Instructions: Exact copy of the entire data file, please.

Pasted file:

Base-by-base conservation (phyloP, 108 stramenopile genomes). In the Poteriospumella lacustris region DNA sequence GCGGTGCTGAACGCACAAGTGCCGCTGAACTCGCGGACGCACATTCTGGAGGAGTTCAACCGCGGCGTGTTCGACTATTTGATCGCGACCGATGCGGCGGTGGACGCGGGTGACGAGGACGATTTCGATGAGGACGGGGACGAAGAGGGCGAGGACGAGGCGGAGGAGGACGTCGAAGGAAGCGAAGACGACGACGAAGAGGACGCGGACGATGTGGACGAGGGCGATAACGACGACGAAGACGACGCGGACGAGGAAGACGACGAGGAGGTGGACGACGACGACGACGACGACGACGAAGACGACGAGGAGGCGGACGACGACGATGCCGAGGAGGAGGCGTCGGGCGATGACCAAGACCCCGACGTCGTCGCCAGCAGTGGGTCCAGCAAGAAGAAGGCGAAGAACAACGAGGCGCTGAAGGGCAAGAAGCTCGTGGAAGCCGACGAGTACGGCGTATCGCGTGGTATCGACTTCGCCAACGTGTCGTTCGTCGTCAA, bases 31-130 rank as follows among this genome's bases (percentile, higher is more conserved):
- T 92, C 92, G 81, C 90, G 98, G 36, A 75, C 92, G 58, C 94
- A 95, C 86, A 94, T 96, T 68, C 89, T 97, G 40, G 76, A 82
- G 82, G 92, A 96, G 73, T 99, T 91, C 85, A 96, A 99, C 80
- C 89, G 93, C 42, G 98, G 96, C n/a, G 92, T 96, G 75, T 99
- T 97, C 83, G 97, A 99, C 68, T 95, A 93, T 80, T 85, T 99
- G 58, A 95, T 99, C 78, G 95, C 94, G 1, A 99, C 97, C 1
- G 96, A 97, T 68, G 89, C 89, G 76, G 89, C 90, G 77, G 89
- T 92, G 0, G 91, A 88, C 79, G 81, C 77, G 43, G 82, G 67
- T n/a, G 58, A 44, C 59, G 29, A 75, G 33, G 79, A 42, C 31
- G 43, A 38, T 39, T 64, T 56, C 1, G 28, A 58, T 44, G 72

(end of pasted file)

Base-by-base conservation (phyloP, 108 stramenopile genomes). In the Poteriospumella lacustris region DNA sequence GCGGTGCTGAACGCACAAGTGCCGCTGAACTCGCGGACGCACATTCTGGAGGAGTTCAACCGCGGCGTGTTCGACTATTTGATCGCGACCGATGCGGCGGTGGACGCGGGTGACGAGGACGATTTCGATGAGGACGGGGACGAAGAGGGCGAGGACGAGGCGGAGGAGGACGTCGAAGGAAGCGAAGACGACGACGAAGAGGACGCGGACGATGTGGACGAGGGCGATAACGACGACGAAGACGACGCGGACGAGGAAGACGACGAGGAGGTGGACGACGACGACGACGACGACGACGAAGACGACGAGGAGGCGGACGACGACGATGCCGAGGAGGAGGCGTCGGGCGATGACCAAGACCCCGACGTCGTCGCCAGCAGTGGGTCCAGCAAGAAGAAGGCGAAGAACAACGAGGCGCTGAAGGGCAAGAAGCTCGTGGAAGCCGACGAGTACGGCGTATCGCGTGGTATCGACTTCGCCAACGTGTCGTTCGTCGTCAA, bases 31-130 rank as follows among this genome's bases (percentile, higher is more conserved):
- T 92, C 92, G 81, C 90, G 98, G 36, A 75, C 92, G 58, C 94
- A 95, C 86, A 94, T 96, T 68, C 89, T 97, G 40, G 76, A 82
- G 82, G 92, A 96, G 73, T 99, T 91, C 85, A 96, A 99, C 80
- C 89, G 93, C 42, G 98, G 96, C n/a, G 92, T 96, G 75, T 99
- T 97, C 83, G 97, A 99, C 68, T 95, A 93, T 80, T 85, T 99
- G 58, A 95, T 99, C 78, G 95, C 94, G 1, A 99, C 97, C 1
- G 96, A 97, T 68, G 89, C 89, G 76, G 89, C 90, G 77, G 89
- T 92, G 0, G 91, A 88, C 79, G 81, C 77, G 43, G 82, G 67
- T n/a, G 58, A 44, C 59, G 29, A 75, G 33, G 79, A 42, C 31
- G 43, A 38, T 39, T 64, T 56, C 1, G 28, A 58, T 44, G 72